Acts 20:35 (Paul said) “In everything I did, I showed you that by this kind of hard work we must help the weak, remembering the words the Lord Jesus himself said: ‘It is more blessed to give than to receive.’” (NIV)
History is hard work which is why some people choose to ignore it. It reveals to us the truth about who we are, warts and all, in the hope that each succeeding generation will become a better version of its predecessors. The mistakes, calamities, and tragedies of the past may shame or even annoy us, but no matter what we feel about history, it’s hard work to accept the truth that it forever displays.
For instance, in Canada, the people are reeling from a recent discovery of a mass grave where over 200 bodies of indigenous children were found. They had been forcefully taken from their homes and tribes and placed in residential schools in order to ‘civilize’ them. For decades, survivors of the abuse that had been going on told their horrifying stories, but no one wanted to listen to their ‘outrageous’ tales because most of those schools were run by Christian denominations.
But history has a way of revealing the truth, so when these bodies were discovered, Canadians realized that the horrors and tragedies that those young children endured were true, so the whole nation, which tries to portray a people who are tolerant and accepting, was shocked. The ugliness of the past can no longer be hidden; the shame that has fallen on the church needs to be addressed. There can be no healing without a hearing; there can be no resolution without reparation; there can be no conclusion without contrition.
We also have a tragic and horrifying past to consider and confess with regard to indigenous people and those who were enslaved. History will keep burdening us with the truth if we ignore or vainly try to cancel it. Those who were once weak, powerless, and brutally silenced are now finding their strength and their voices. What they have to express is a hard truth about ourselves; what they have to reveal, we cannot continue to ignore.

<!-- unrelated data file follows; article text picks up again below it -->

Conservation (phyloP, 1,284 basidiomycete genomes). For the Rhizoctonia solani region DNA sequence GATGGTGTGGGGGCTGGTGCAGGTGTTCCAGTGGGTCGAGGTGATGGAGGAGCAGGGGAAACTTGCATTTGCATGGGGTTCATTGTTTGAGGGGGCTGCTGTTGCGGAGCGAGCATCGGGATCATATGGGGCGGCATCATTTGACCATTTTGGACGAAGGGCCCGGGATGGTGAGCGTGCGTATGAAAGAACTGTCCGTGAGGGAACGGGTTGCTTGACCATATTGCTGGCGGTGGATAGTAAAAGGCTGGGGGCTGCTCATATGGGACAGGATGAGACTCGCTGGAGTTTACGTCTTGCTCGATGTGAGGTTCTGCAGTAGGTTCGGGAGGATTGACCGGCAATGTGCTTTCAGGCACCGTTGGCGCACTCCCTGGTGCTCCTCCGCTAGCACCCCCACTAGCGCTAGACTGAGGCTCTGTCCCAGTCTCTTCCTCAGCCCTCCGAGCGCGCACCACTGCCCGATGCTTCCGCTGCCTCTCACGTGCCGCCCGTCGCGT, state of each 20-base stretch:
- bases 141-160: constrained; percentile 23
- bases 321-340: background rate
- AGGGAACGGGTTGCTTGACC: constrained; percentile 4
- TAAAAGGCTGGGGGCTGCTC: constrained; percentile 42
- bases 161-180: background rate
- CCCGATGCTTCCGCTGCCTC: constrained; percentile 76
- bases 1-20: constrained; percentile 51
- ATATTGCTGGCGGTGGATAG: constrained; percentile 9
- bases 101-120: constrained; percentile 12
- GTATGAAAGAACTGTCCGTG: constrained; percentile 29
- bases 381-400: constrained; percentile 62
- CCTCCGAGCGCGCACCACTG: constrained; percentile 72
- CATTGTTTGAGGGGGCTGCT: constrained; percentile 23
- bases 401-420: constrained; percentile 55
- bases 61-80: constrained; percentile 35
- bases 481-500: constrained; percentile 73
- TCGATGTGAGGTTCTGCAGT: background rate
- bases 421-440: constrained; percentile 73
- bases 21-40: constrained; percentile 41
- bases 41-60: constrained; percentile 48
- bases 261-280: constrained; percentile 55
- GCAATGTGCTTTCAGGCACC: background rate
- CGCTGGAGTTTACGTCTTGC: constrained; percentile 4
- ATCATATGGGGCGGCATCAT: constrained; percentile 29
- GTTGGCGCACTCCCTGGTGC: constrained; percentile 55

As Christians, we are called to help the weak and the poor; we are meant to cheerfully give rather than selfishly take; we are supposed to be people of the Truth, no matter how inconvenient or unflattering that it may be; we are meant to seek and represent the Kingdom of God above all else; we are meant to apply grace to encourage goodness and adopt humility in order to heal. It is not an easy task, but it never has been – our symbol is a painful cross, not a pillowed cushion. If we want to build a better future, we need to repair the past.
Q: What parts of our history need to be revealed, received, and re-addressed?
Prayer: Lord Jesus, help us to honestly look at our history and see clearly what needs to be confessed and healed. Give us the courage to face our ugliness and grant us the humility to correct our faults. In Your Holy Name, we pray, and by Your Holy Words, we seek to live. Amen.